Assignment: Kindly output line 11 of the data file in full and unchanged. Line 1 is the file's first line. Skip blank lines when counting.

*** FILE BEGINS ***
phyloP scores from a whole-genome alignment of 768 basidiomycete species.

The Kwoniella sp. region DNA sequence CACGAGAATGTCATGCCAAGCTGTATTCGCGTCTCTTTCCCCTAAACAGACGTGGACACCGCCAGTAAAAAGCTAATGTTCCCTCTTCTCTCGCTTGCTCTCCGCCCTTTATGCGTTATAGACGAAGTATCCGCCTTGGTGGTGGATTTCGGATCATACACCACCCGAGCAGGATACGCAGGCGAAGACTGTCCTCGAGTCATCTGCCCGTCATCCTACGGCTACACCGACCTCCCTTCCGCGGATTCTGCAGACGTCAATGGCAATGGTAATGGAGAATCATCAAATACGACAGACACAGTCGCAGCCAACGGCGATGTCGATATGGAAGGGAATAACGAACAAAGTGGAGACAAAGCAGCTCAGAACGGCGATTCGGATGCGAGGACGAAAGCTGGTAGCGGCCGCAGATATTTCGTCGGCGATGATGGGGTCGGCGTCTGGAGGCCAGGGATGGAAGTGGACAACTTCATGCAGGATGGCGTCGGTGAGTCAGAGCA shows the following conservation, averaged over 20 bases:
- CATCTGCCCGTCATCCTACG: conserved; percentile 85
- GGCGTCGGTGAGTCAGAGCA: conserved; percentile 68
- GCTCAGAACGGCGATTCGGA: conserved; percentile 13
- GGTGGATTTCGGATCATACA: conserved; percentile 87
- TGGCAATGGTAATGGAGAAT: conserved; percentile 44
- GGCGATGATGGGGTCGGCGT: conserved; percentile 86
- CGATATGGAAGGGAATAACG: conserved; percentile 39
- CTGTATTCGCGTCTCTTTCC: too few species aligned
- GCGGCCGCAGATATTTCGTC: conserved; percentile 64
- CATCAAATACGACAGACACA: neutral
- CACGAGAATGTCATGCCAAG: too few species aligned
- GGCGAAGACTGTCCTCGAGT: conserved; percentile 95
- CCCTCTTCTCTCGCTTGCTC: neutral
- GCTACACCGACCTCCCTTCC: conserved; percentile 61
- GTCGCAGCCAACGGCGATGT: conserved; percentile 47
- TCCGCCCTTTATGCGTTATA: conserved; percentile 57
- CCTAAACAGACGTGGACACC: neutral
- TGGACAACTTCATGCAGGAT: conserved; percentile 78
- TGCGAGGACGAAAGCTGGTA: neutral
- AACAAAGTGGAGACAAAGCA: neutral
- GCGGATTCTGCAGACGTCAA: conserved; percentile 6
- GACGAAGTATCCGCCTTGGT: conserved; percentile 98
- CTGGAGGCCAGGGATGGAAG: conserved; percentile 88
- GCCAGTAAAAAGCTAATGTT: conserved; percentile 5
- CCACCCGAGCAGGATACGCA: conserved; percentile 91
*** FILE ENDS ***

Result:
- GCGGCCGCAGATATTTCGTC: conserved; percentile 64